PARIS — For a superficial observer, it is one of the lesser-known cultural revolutions and a rather trivial one at that: the dramatic shift in the Western physical ideal, in just over a generation, from one skin ideal to another, from one tone to another. It is what we in French call "bronzage," similar in other Latin languages — indeed a far more aesthetically appealing term than the English "tan."
"The deepest thing about a man is his skin," French philosopher and poet Paul Valéry rightly noted in 1931, unaware of the phenomenon was unfolding around him. Chronologically, it all was happening then, between the two world wars, as can be seen in beauty-care manuals, which shifted over three decades from an outright phobia of the sun, freckles included, to its exalted worship. Geographically, it all happened in France, a country that was at the time the world reference for feminine elegance. And indeed, everything revolved around one space: the woman's body.
Factory workers were condemned to paleness
This is where the shift began, first in the 1920s, through women's magazines for the elite (the French edition of Vogue), at first very cautiously, before gaining popularity in the 1930s. Then you can see the difference between the reticence of the magazine Petit Echo de la Mode, for older women, and the enthusiasm of Marie Claire, the new magazine for their modern daughters.
But how can such a radical reversal in customs and aesthetics be explained? Certainly not in pure business terms: cosmetic company founders like Helena Rubinstein or Elisabeth Arden, were caught off-guard by the developments and took time to catch up with the new trend. The first sun products, such as the elitist "Huile de Chaldée" by Jean Patou and the more widespread "Ambre Solaire" by Eugène Schueller, accompanied and amplified a phenomenon that had started before and without them.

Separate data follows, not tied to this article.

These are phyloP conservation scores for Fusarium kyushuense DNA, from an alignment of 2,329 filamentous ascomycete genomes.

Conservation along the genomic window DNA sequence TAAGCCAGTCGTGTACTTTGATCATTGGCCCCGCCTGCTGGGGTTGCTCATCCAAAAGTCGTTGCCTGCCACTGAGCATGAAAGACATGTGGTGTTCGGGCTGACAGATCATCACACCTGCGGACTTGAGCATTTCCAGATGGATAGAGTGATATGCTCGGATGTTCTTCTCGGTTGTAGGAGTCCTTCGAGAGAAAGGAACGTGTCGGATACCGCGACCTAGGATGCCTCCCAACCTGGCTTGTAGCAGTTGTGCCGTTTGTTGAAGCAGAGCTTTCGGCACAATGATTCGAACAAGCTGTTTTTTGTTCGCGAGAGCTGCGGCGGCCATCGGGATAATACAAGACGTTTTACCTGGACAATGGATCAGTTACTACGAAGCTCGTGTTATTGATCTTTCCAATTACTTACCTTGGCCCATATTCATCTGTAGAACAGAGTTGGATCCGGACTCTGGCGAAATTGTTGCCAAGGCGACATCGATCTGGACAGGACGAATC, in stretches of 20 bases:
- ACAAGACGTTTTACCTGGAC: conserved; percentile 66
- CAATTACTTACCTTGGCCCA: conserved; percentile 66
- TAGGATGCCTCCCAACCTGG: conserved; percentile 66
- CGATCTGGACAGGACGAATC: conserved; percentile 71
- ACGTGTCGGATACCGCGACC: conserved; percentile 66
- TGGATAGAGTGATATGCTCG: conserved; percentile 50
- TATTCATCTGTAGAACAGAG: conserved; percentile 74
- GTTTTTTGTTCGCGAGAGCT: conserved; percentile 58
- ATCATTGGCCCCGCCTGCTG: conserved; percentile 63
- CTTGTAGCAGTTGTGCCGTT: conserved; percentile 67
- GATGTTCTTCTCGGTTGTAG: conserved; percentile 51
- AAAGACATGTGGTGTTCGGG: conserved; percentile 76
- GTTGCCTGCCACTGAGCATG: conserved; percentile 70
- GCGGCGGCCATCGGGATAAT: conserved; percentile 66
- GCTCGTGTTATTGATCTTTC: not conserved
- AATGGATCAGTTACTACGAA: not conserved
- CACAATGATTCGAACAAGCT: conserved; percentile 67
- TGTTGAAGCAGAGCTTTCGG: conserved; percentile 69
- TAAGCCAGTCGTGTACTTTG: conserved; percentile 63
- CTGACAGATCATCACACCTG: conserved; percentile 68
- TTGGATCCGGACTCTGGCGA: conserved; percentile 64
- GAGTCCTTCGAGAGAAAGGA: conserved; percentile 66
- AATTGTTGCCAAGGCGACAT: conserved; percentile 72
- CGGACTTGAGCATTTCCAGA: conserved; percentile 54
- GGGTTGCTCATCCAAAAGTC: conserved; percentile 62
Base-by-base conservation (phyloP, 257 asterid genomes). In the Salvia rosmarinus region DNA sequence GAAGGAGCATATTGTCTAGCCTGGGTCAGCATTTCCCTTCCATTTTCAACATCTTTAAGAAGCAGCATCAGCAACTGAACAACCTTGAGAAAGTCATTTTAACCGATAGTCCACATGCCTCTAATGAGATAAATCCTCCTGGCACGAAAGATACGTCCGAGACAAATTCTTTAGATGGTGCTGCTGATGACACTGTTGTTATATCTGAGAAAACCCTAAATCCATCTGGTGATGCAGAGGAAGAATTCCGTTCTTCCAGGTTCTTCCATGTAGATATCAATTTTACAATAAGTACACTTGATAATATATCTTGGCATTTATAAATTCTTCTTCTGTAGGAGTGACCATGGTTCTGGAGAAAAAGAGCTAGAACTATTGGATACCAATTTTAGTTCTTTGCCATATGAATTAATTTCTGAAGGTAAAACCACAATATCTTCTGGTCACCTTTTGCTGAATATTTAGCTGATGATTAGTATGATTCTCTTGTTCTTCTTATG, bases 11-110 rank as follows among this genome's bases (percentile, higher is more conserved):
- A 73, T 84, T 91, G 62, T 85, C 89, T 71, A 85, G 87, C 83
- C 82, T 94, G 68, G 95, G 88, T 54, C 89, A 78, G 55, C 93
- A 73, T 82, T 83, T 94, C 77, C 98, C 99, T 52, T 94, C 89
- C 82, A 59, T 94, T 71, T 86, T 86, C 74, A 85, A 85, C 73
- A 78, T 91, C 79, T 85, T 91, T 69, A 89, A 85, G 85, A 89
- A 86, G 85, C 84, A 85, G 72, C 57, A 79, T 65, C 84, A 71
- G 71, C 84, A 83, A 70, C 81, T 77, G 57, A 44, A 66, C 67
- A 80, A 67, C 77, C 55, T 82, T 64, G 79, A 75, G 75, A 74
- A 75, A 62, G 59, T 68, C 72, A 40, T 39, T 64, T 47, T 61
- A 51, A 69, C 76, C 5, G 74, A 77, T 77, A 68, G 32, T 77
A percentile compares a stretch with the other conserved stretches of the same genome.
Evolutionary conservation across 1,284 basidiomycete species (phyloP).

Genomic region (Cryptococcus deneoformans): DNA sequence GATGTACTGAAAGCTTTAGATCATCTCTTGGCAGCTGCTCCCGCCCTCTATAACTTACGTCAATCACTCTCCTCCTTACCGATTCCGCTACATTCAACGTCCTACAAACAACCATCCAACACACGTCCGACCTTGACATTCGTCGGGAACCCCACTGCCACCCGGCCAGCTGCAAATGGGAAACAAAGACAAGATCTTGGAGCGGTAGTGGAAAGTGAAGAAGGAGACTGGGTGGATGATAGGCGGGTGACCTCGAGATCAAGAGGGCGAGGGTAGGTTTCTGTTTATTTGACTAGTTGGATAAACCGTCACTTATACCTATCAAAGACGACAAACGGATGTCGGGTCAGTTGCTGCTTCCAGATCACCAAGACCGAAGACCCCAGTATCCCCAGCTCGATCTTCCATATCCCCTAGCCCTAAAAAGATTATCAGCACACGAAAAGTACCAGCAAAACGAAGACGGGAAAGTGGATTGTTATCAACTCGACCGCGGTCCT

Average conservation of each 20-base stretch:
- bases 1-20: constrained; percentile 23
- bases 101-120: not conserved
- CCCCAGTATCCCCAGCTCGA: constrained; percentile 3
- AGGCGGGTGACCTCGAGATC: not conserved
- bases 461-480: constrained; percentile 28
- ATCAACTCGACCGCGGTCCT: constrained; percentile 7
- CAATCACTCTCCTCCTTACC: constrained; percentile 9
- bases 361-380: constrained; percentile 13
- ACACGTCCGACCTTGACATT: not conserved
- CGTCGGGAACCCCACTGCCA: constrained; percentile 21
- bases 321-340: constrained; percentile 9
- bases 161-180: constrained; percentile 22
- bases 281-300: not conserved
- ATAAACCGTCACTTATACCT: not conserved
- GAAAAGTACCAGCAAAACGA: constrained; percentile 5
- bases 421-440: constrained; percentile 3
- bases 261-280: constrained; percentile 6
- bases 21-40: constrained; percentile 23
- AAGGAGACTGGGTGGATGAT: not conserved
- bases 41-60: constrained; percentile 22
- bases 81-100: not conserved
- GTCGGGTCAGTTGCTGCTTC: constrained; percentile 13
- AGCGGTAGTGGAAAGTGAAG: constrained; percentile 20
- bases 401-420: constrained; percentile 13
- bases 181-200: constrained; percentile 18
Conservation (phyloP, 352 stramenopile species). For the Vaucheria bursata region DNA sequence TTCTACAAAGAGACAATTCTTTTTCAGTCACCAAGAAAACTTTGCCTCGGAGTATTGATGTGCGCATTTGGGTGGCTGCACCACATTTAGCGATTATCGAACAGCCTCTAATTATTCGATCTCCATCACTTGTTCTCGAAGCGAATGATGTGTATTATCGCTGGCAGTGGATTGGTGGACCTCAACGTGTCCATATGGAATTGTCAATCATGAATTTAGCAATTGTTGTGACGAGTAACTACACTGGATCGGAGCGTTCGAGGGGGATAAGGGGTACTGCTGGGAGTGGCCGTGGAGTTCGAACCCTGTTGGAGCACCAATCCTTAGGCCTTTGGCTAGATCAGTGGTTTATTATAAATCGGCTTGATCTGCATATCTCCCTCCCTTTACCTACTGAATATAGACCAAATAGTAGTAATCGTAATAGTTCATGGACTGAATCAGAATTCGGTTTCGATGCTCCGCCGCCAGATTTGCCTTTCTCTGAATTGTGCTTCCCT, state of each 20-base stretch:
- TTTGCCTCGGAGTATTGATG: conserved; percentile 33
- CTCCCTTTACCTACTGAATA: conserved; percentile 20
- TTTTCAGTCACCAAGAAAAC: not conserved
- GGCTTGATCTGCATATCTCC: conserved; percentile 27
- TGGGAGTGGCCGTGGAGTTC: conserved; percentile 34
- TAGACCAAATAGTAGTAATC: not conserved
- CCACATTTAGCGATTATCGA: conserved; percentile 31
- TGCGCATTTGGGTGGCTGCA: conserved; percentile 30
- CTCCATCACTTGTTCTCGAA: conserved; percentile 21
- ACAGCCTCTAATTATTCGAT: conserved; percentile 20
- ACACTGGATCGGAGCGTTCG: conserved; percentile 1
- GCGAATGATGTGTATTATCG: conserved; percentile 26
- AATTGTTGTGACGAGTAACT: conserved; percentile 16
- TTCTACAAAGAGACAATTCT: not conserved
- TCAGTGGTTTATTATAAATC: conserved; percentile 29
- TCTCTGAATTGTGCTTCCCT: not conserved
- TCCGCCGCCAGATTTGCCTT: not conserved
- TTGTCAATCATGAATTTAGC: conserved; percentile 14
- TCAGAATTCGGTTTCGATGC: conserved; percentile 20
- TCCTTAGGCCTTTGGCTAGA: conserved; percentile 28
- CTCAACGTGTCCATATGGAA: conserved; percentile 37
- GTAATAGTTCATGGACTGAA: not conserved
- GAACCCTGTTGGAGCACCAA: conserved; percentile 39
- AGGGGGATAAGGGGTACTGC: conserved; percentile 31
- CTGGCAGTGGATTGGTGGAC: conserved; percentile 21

The key to the mystery also cannot be traced to the chic avant-garde crowd (Coco Chanel), or from a vast popular movement (paid leave). No, it happened where it had to happen: deep in the heart of society, in the culture.
Three trends would result. The most explicit one was medical. It reflected the extension of a new concept of "naturalism" in relation to the human physical and mental health, which encouraged outdoor exercise (Patou was the first sportswear designer), and sun bathing, with the touting of numerous therapeutic qualities of the sun (against tuberculosis, mainly).
The second trend was purely social: henceforth the distinction of the elites, anxious to prove their capacity for leisure in the face of common mortals, would no longer be compared to sunburnt peasants, but to poor factory workers, condemned to paleness.
The third was fundamentally political: tanning meant the gradual unveiling of the female body, until then condemned to be covered by thousands of years of puritanism. Tanning was the contemporary of shorter hair, shorter skirts and freedom from the corset.
A good tan still has a bright future.
But where are we today, at a time when we are fighting skin cancer and the hegemony of white people, who are most affected, at least in appearance, by this managed tanning. Is the white person who tans somehow a reversible "black person"? What does this mean as we debate the wearing of the headscarf and the burkini by Muslim women? Clearly, this revolution is not over yet.
Le Havre, circa 1930 — Photo: Olivier Sydney
In fact, from the 1970s onward, the total dominance of tanning was challenged by a new punk avant-garde and later by a new, widespread awareness of the health risks, which had already been cited in the 1930s.